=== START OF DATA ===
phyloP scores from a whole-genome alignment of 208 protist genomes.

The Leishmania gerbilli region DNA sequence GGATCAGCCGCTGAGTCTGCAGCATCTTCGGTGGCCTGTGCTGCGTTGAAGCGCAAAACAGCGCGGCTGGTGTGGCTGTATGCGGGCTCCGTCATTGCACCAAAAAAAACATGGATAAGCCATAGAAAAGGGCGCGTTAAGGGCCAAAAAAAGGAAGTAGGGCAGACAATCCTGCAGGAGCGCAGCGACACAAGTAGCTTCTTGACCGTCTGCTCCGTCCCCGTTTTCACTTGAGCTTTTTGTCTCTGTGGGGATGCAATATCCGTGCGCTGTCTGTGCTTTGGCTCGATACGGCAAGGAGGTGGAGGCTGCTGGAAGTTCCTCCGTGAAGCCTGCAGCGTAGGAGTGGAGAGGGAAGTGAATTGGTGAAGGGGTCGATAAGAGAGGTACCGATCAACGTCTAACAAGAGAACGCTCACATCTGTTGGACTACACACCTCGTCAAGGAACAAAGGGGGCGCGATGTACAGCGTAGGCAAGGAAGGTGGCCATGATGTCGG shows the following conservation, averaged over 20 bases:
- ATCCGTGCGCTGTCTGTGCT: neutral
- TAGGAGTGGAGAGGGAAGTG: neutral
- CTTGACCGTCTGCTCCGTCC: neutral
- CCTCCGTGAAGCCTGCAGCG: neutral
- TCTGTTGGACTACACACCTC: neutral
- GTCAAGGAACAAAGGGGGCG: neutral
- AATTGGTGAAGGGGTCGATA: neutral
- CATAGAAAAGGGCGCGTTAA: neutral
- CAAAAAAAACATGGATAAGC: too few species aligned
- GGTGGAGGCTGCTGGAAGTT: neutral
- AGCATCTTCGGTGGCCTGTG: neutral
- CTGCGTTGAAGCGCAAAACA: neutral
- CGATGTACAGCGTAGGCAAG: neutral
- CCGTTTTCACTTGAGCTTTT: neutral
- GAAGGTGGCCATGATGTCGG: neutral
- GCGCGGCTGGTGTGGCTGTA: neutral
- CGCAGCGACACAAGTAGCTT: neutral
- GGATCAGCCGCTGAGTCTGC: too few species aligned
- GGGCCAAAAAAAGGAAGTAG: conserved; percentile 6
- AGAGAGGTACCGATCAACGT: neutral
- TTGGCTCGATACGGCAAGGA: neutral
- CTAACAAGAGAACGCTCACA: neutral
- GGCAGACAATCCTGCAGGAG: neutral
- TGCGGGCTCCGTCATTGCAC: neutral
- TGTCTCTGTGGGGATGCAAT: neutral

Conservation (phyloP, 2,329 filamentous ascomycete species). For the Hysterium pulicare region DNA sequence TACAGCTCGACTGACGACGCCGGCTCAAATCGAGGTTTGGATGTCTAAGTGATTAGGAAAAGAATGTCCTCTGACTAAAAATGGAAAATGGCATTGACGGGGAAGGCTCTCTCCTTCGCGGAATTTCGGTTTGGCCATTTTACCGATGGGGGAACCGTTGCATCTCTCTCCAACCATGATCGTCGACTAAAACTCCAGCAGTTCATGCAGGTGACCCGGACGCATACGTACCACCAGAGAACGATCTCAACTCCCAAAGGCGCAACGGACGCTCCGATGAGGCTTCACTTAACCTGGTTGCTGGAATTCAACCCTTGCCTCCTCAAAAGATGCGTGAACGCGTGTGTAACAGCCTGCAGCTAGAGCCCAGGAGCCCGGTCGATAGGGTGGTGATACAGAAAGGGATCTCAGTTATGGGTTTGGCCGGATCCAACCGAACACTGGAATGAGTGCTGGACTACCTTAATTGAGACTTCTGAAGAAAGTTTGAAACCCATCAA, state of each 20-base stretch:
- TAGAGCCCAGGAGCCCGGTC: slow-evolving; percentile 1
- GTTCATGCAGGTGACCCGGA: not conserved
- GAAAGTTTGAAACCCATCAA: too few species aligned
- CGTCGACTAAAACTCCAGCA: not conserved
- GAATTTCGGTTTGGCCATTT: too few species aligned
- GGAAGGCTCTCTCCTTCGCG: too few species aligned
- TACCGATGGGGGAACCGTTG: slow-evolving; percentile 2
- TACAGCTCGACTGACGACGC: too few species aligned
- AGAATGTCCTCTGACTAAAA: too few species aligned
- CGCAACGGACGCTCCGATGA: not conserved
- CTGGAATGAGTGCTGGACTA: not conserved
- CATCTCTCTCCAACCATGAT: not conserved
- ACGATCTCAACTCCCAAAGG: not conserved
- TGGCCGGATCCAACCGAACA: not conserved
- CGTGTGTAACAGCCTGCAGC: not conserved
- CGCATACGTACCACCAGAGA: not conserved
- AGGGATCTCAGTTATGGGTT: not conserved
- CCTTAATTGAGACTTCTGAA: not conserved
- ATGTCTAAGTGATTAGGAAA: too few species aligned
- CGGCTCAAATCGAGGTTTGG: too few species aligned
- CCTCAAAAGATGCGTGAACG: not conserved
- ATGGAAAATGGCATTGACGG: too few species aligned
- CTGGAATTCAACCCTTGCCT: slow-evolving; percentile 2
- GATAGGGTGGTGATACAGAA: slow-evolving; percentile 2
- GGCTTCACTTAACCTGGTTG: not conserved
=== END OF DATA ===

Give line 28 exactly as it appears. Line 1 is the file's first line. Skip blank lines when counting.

Conservation (phyloP, 2,329 filamentous ascomycete species). For the Hysterium pulicare region DNA sequence TACAGCTCGACTGACGACGCCGGCTCAAATCGAGGTTTGGATGTCTAAGTGATTAGGAAAAGAATGTCCTCTGACTAAAAATGGAAAATGGCATTGACGGGGAAGGCTCTCTCCTTCGCGGAATTTCGGTTTGGCCATTTTACCGATGGGGGAACCGTTGCATCTCTCTCCAACCATGATCGTCGACTAAAACTCCAGCAGTTCATGCAGGTGACCCGGACGCATACGTACCACCAGAGAACGATCTCAACTCCCAAAGGCGCAACGGACGCTCCGATGAGGCTTCACTTAACCTGGTTGCTGGAATTCAACCCTTGCCTCCTCAAAAGATGCGTGAACGCGTGTGTAACAGCCTGCAGCTAGAGCCCAGGAGCCCGGTCGATAGGGTGGTGATACAGAAAGGGATCTCAGTTATGGGTTTGGCCGGATCCAACCGAACACTGGAATGAGTGCTGGACTACCTTAATTGAGACTTCTGAAGAAAGTTTGAAACCCATCAA, state of each 20-base stretch: